In the last decade the development of new therapeutic approaches for luminal breast cancer [1] has been an active area of investigation, since this molecular subtype could indeed represent a stand-alone class in breast cancer scenario [2]. In this context, specific targeting of mTOR, a molecular checkpoint involved in cell proliferation and immune microenvironment modulation, is a promising approach to improve the current treatment [3-4].

On this basis, we performed a systematic review on randomized trials investigating mTOR-I in combination to HT as compared to HT alone in metastatic luminal breast carcinoma. Subsequently, we conducted a meta-analysis to determine benefit and safety of the combined treatment. The aim of our study was to investigate if the addition of mTOR-I to standard HT could produce a class-effect on luminal breast cancer outcome.

RESULTS

Studies selection

Three-hundred nineteen articles from MEDLINE bibliographical database were found. All no comparative studies, no randomized clinical trials, studies that not involved our target drugs were excluded. The remaining 87 articles were further reviewed and only 6 articles met our inclusion criteria. The searching and selection process is outlined in Figure 1.

Flow chart of the literature search used in this meta-analysis.

Figure 1: Flow chart of the literature search used in this meta-analysis. Public databases (PubMed, Embase, Central Registry of Controlled Trials of the Cochrane Library) full texts and abstracts were performed to track relevant references for the 2005-2015 time frame.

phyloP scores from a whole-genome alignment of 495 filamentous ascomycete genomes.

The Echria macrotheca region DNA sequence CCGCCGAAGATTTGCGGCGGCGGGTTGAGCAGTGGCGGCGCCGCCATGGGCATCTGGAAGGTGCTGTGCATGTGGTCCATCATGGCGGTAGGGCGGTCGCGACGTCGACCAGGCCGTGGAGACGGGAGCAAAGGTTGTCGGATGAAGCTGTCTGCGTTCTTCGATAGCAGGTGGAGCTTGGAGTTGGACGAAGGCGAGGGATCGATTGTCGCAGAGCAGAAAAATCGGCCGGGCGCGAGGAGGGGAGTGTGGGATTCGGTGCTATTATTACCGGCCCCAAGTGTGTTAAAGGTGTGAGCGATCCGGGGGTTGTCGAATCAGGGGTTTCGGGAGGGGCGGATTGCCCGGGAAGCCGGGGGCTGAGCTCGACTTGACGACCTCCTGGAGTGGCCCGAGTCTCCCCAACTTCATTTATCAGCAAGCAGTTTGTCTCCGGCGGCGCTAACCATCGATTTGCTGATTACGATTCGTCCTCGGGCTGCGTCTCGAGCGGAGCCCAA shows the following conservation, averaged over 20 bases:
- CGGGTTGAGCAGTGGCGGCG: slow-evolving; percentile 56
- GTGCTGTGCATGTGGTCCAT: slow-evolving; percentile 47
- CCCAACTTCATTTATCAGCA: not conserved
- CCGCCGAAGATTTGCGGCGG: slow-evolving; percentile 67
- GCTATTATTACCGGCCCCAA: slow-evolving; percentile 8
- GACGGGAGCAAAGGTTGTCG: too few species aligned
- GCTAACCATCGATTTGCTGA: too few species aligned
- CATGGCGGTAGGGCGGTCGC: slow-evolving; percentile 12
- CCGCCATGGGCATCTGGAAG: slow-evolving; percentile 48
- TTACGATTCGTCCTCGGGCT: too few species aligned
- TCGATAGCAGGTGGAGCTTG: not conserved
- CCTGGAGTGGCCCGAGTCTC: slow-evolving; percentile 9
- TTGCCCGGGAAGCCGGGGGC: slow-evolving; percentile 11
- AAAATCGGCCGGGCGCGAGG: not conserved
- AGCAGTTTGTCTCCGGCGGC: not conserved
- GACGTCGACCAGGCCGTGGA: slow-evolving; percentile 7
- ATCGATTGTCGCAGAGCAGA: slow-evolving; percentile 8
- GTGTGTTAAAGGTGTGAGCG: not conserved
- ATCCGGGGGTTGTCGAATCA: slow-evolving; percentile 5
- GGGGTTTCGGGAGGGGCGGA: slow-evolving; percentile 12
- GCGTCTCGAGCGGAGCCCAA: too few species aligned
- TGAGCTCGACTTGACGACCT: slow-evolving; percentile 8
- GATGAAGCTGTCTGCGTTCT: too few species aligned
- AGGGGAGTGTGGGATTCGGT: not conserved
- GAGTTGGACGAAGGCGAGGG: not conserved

Individual studies characteristics and results

All studies were conducted on postmenopausal women with hormone receptor positive and HER2-negative advanced breast cancer. One phase II trial evaluated everolimus plus tamoxifen versus tamoxifen alone (TAMRAD). One phase III trial evaluated everolimus plus exemestane versus exemestane alone and the results are reported in 3 articles (BOLERO-2 trial). One phase III trial evaluated temsirolimus plus letrozole versus letrozole (HORIZON). One phase II trial evaluated sirolimus plus tamoxifen versus tamoxifen (Bhattacharyya trial). The included studies were published between 2011 and 2014. The total number of patients from all trials was 2147. The characteristics and efficacy results of the selected studies are reported in Table 1.

Table 1: Characteristics and efficacy results of the eligible studies

Trial

Author and year of publication

Phase

Design

Primary endpoints

Secondary endpoints

Number of enrolled patients

BOLERO-2

Yardley 2013 (PFS)

III

EXE+EVE

PFS